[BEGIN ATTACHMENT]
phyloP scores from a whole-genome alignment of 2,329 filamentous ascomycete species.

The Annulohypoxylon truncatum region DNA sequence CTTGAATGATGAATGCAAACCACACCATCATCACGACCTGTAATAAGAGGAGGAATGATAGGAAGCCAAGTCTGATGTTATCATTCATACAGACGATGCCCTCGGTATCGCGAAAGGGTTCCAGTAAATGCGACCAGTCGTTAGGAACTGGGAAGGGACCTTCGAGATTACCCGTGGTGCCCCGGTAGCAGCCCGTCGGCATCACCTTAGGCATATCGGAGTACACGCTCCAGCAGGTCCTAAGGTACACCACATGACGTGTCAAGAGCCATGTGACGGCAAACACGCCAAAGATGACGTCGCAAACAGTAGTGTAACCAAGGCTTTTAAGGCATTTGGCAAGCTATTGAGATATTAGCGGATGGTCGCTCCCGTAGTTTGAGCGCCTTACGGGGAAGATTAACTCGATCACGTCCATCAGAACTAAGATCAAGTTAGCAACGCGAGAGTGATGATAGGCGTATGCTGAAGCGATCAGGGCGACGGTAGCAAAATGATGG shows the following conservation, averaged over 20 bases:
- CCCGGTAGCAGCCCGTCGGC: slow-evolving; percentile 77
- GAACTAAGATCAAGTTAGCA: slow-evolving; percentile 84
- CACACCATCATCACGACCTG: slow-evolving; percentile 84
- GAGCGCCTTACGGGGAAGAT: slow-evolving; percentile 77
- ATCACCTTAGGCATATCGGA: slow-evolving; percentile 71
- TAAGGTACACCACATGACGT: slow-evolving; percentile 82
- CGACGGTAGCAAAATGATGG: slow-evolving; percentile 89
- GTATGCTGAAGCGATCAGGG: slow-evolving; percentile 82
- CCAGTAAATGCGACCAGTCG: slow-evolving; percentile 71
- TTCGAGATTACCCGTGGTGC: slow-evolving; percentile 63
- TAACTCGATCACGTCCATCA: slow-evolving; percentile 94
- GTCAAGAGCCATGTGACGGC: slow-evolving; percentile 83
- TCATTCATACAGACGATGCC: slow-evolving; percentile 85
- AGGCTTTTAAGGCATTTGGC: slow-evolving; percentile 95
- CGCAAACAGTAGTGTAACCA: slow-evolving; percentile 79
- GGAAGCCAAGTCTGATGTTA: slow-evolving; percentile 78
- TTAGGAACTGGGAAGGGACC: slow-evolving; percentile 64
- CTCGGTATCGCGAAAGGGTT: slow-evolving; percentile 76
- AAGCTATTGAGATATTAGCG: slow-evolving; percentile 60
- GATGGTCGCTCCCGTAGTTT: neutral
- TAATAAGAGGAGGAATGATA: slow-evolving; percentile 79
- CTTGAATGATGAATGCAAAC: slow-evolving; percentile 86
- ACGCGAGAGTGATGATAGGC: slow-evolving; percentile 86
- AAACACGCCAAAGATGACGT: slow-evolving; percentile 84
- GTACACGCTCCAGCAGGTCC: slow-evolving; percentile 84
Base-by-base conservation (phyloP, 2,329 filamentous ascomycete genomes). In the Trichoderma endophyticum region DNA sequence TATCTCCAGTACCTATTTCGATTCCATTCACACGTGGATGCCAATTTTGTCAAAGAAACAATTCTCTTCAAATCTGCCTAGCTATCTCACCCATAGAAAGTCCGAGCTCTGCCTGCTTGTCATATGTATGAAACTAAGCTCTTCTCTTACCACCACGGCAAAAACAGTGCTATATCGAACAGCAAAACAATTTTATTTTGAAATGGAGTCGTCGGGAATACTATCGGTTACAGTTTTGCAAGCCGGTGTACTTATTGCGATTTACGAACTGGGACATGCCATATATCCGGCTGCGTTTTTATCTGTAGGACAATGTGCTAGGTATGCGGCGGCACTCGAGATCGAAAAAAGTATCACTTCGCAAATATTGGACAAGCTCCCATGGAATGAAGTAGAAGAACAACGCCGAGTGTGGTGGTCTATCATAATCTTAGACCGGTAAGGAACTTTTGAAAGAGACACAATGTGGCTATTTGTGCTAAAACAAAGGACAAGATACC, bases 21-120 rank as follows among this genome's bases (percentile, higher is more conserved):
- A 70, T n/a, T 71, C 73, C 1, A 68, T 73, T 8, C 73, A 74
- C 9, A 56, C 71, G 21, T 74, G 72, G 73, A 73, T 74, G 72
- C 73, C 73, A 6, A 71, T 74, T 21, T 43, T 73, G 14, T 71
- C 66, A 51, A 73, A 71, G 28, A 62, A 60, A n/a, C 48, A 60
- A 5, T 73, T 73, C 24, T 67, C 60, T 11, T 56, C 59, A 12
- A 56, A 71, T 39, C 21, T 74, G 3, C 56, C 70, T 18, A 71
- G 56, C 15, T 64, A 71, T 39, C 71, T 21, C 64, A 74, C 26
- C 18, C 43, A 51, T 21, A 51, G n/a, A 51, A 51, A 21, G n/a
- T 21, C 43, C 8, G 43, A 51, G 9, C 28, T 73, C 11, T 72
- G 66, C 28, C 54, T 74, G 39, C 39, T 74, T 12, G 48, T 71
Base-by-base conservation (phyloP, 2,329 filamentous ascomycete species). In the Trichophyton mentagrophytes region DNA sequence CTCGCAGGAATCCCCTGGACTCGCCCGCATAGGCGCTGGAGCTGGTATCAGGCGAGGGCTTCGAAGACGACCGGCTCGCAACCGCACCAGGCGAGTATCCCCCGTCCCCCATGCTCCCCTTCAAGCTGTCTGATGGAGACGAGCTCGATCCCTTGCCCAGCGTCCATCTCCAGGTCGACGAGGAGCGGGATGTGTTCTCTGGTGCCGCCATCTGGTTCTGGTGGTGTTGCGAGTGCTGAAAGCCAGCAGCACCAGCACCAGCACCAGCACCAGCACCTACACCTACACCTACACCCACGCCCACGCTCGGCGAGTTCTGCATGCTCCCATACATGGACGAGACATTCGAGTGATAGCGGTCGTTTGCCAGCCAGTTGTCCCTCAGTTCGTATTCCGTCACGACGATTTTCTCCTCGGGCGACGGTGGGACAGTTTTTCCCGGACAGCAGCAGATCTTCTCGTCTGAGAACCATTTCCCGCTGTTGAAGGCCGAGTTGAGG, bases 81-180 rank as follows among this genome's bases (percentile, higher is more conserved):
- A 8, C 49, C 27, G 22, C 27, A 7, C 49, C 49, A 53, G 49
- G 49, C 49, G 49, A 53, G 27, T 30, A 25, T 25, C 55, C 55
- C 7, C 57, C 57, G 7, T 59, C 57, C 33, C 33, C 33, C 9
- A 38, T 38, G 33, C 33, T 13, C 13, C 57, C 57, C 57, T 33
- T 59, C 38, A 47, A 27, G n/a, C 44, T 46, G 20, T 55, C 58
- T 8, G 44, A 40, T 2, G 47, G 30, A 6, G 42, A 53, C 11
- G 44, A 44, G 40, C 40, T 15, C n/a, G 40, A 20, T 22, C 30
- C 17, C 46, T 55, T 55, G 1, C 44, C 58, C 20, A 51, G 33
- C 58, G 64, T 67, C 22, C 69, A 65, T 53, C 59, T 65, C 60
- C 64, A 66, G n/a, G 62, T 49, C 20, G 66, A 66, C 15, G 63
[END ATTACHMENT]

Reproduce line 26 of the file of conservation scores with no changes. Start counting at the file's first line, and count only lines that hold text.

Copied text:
- AAACACGCCAAAGATGACGT: slow-evolving; percentile 84